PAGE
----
The inside of the house needed very little but by now she felt confident this was the last house she’d ever buy. So she started making it her home. Rather than tearing out old carpet and installing new, she tore out the old carpet and put in hardwood floors. They were stunningly beautiful, with their honeyed shine and they gave the inside of the home some character it had otherwise been lacking. Her next big project was to add built-in’s. She’d always wanted a library and while the house wasn’t large enough to support one, creating built-in shelves along one wall of the living room allowed her to display books as well as lamps, photos, and various little tchotchkes she’d amassed along the years. She stained the wood a bit darker than she normally would have thought would look good, but she wanted the shelves to stand apart from the wood floors, and it turned out to be a stunning decision.

As the years went by the house gained as much character on the inside as it displayed on the outside. She found the house made her smile and brought her joy whether she could see the yellow paint with white trim or not. At night as she sipped her hot tea in the backyard right before bed, listening to the chickens in their coop rustling here and there and cooing a bit, she found there was absolutely nothing missing from her life. And she began to wonder if perhaps that wasn’t a bad thing after all.

Was it good to live a life where one wanted nothing? Was it healthy to have no goals to strive for? Shouldn’t she be a bit lonely, a single woman in a home with only her chickens? Perhaps she only thought she was happy because of all she’d achieved: two rentals to help her in her later retirement, a home for the rest of her life, the sense of achievement one only gets by learning and doing on ones own. She resolved to see a therapist to make sure she wasn’t in fact a bit crazy.

Her first attempt at therapy was a disappointment. The therapist clearly thought there was absolutely nothing wrong with her and couldn’t fathom why she was there. The second attempt went a bit better until the third sessions when, once again, the new therapist told her she didn’t appear to have anything that needed sorting out. Who were these quacks anyway? Couldn’t they see there must be something wrong with her? What kind of woman can live happily alone? Sheesh.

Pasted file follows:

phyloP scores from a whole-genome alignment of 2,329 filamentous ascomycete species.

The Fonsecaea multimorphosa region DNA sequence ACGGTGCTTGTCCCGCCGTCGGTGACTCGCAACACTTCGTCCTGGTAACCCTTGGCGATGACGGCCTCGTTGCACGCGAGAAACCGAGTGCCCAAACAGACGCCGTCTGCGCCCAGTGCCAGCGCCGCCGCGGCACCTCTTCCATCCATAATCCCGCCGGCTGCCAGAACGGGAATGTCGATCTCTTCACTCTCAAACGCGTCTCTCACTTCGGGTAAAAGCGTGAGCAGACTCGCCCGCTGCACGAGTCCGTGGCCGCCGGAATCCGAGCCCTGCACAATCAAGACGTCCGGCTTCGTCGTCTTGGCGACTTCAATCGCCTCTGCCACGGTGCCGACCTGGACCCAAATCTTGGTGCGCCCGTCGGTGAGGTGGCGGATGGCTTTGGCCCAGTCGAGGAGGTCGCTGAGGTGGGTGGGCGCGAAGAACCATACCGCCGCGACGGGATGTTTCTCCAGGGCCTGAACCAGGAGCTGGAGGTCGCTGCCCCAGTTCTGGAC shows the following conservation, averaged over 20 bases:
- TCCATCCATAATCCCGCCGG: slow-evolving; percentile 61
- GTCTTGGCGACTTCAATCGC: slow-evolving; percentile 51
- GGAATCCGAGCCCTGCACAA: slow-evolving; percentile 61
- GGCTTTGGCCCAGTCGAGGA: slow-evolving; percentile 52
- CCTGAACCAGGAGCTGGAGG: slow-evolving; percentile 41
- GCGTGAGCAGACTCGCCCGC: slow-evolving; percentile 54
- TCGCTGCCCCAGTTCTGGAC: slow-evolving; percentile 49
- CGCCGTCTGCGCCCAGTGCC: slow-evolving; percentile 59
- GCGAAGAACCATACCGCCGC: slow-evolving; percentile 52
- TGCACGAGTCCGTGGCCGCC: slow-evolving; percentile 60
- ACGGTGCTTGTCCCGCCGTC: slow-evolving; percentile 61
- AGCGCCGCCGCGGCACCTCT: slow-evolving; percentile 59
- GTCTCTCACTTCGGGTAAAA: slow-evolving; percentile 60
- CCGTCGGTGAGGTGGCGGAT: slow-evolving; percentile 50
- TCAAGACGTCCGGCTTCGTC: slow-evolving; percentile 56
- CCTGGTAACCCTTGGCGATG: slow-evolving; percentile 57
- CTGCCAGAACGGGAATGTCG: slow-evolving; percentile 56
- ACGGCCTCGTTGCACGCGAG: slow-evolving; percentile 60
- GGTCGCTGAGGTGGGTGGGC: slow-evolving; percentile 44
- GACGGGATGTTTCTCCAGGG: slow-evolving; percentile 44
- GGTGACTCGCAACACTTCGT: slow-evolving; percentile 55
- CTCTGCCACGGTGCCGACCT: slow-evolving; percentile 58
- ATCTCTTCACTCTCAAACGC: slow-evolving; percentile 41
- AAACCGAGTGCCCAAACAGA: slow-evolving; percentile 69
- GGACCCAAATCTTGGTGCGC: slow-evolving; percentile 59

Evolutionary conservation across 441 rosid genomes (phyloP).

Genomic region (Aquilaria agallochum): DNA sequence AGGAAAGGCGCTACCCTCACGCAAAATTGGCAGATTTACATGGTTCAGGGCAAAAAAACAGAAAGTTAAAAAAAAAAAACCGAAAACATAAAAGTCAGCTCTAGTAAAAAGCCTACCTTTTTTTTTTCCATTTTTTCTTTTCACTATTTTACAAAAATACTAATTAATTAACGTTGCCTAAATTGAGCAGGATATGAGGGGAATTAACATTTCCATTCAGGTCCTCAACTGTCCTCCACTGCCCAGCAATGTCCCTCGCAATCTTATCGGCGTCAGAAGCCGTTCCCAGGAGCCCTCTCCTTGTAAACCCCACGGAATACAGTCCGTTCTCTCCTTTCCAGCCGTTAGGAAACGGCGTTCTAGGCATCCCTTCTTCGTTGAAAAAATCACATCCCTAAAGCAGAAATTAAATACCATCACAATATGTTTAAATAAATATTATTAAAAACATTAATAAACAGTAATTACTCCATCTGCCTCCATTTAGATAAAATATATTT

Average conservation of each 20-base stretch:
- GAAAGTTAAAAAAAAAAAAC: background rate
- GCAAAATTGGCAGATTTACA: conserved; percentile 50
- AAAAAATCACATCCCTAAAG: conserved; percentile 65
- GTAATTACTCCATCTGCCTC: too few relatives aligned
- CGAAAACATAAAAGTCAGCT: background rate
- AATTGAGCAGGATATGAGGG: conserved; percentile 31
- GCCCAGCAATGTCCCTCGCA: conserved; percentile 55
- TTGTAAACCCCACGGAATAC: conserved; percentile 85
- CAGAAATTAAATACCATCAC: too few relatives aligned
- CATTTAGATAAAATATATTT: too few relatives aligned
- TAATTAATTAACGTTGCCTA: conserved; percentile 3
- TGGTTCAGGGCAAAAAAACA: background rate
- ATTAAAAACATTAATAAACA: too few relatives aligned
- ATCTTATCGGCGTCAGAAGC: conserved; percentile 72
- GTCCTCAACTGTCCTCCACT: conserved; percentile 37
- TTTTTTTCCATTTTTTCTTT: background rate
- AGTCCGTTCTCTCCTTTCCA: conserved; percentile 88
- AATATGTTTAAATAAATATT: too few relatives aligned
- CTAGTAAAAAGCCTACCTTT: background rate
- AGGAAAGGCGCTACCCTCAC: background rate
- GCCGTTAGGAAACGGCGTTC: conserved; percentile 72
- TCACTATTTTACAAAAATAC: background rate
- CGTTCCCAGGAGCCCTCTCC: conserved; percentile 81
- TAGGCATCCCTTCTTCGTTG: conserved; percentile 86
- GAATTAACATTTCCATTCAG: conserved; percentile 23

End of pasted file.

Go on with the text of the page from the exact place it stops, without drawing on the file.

The third therapist, this one a male, told her he felt most sincerely there was something the matter with her, perhaps stemming from her early childhood, perhaps something to do with her father. “It’s not natural to want to live without a man by your side,” he told her in no uncertain terms.

Finally,” she thought, “someone who will discover what’s wrong with me.”

After seeing this new therapist once a week for three months it became quite clear that not only was she hostile towards men she also had a severe case of Androphobia, meaning she was afraid of men. “I’m so glad you found me when you did, so I can help you through this,” her therapist told her.

She was too afraid to tell him she didn’t want his help, that she could do it on her own. She was afraid that was her phobia talking. She struggled with leaving the office, but decided it had taken her three therapists to find one who discovered her problem, she wasn’t going to quit now. So she continued therapy every week, for many months.

After a year her therapist claimed she was better now. “You’ll find that you’re perfectly suited to find yourself a partner now. After all, you don’t want to live alone and you no longer fear men, right?”

She nodded gamely, and told herself she believed what he’d said, but inside she didn’t much relish the idea of bringing a man into her house of joy. What would he change? How would he change her? What if he didn’t like chickens? But that was the Androphobia talking, she’d learned how to recognize it thanks to the therapist.

That very night she made a plan to visit the local singles dating office in town and see if she couldn’t find someone to share her house with. She started putting together a little blurb about herself as well as a little blurb about the man she was looking for. She found she was able to describe herself well enough, she didn’t give in much to vanity and knew exactly what she looked like and what sort of introverted personality she had. But when it came to describing the man she was looking for it was a blank. Her description read more like an advertisement for a roommate than a lover. Perhaps the singles office would be able to help with that bit tomorrow.

~~~That’s one hour~~~